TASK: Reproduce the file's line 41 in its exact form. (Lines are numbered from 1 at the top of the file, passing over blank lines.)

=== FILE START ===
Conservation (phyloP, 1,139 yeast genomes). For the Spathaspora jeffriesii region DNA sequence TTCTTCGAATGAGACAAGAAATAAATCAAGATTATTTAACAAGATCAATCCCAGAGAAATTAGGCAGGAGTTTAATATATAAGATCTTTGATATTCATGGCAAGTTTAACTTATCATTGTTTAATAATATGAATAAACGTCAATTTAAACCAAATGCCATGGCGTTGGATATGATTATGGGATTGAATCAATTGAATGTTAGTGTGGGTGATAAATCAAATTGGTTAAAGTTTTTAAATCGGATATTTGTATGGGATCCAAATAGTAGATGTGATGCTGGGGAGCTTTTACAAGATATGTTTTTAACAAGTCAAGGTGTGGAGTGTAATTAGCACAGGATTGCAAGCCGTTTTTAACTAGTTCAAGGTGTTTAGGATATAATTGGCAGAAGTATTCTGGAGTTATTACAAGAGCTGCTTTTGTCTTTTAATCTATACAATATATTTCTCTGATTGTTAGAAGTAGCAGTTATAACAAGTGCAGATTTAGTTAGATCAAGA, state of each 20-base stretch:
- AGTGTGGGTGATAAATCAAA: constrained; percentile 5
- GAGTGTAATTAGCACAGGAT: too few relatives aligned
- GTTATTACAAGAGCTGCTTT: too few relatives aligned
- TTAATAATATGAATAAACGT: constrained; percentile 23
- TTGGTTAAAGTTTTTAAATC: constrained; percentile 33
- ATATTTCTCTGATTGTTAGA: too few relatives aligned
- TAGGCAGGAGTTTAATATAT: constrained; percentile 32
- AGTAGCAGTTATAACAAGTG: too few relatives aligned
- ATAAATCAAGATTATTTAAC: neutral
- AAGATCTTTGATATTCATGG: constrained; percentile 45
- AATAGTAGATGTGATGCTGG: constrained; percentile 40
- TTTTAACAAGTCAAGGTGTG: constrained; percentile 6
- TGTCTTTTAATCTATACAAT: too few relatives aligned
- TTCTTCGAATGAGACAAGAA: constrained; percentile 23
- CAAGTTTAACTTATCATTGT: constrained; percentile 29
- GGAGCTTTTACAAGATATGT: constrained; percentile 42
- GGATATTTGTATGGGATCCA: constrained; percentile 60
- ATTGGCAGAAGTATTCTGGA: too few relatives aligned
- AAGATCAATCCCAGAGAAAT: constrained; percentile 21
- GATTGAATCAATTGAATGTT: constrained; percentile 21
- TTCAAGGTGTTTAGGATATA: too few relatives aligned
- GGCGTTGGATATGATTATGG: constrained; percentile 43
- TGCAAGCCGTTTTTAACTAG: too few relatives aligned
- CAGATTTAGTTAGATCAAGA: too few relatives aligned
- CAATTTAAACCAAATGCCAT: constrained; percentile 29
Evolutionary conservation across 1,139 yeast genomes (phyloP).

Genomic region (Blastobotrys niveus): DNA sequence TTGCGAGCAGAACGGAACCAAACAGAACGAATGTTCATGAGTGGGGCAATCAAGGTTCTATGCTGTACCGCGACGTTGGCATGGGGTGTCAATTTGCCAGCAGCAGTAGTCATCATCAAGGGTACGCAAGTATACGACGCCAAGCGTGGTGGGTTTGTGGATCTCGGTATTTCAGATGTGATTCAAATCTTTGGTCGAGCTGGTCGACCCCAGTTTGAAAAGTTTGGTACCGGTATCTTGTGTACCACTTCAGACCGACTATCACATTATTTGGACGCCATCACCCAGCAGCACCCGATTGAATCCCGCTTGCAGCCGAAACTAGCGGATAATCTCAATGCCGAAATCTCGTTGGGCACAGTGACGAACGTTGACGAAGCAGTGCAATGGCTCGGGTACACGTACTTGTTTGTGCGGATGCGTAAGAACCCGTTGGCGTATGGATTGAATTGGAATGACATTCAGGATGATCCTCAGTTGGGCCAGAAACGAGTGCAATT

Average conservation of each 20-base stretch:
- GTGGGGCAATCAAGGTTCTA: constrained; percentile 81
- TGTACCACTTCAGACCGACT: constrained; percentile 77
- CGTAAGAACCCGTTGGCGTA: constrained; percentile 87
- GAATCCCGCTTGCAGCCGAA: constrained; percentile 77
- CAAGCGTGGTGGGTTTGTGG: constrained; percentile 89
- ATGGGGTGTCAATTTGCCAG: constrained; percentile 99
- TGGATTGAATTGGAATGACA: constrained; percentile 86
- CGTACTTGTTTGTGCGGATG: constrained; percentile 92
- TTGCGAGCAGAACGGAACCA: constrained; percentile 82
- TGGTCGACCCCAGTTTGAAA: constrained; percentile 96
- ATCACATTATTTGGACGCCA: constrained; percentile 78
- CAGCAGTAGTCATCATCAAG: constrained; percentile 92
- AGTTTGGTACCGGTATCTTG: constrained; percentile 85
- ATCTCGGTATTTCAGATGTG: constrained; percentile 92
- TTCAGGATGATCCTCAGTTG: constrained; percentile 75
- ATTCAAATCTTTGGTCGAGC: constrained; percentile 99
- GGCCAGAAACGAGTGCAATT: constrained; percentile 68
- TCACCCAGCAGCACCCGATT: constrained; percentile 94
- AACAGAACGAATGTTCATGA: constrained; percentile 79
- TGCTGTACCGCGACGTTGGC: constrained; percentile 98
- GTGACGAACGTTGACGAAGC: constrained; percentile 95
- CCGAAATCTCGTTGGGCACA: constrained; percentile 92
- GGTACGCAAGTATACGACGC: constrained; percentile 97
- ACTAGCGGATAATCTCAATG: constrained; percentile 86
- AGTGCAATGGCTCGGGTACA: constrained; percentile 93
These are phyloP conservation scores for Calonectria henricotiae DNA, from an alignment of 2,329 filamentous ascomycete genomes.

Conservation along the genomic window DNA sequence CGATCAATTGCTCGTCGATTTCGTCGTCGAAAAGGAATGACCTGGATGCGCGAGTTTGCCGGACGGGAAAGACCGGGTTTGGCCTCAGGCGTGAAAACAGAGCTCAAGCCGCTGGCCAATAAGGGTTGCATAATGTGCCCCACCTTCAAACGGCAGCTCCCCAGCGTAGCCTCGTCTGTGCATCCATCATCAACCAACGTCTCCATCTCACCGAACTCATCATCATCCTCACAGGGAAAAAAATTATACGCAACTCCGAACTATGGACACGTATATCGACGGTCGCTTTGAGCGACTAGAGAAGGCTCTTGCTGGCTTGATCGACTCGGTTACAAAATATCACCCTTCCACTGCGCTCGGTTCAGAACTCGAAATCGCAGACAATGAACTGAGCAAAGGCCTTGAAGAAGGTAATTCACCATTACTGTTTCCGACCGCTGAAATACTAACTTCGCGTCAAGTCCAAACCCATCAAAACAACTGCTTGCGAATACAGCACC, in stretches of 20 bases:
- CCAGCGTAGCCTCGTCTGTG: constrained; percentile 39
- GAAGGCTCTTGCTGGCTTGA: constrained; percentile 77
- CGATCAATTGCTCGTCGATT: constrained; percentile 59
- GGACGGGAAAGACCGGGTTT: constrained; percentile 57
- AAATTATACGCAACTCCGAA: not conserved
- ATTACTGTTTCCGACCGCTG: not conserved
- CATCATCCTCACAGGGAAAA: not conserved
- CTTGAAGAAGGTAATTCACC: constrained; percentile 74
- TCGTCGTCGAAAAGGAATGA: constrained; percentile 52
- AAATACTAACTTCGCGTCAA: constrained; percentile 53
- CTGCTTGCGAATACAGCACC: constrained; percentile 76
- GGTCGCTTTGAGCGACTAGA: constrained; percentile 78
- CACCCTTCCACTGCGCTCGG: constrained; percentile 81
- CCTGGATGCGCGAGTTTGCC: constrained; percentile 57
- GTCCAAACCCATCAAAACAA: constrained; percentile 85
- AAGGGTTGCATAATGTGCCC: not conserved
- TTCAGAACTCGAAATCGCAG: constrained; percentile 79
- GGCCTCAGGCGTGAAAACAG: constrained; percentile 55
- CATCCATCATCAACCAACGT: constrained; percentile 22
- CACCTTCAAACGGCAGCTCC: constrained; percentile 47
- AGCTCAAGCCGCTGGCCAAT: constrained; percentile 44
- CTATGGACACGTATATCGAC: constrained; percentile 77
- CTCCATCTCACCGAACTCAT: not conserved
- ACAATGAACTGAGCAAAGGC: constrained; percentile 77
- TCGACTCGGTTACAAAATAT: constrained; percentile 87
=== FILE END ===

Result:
- CAGCAGTAGTCATCATCAAG: constrained; percentile 92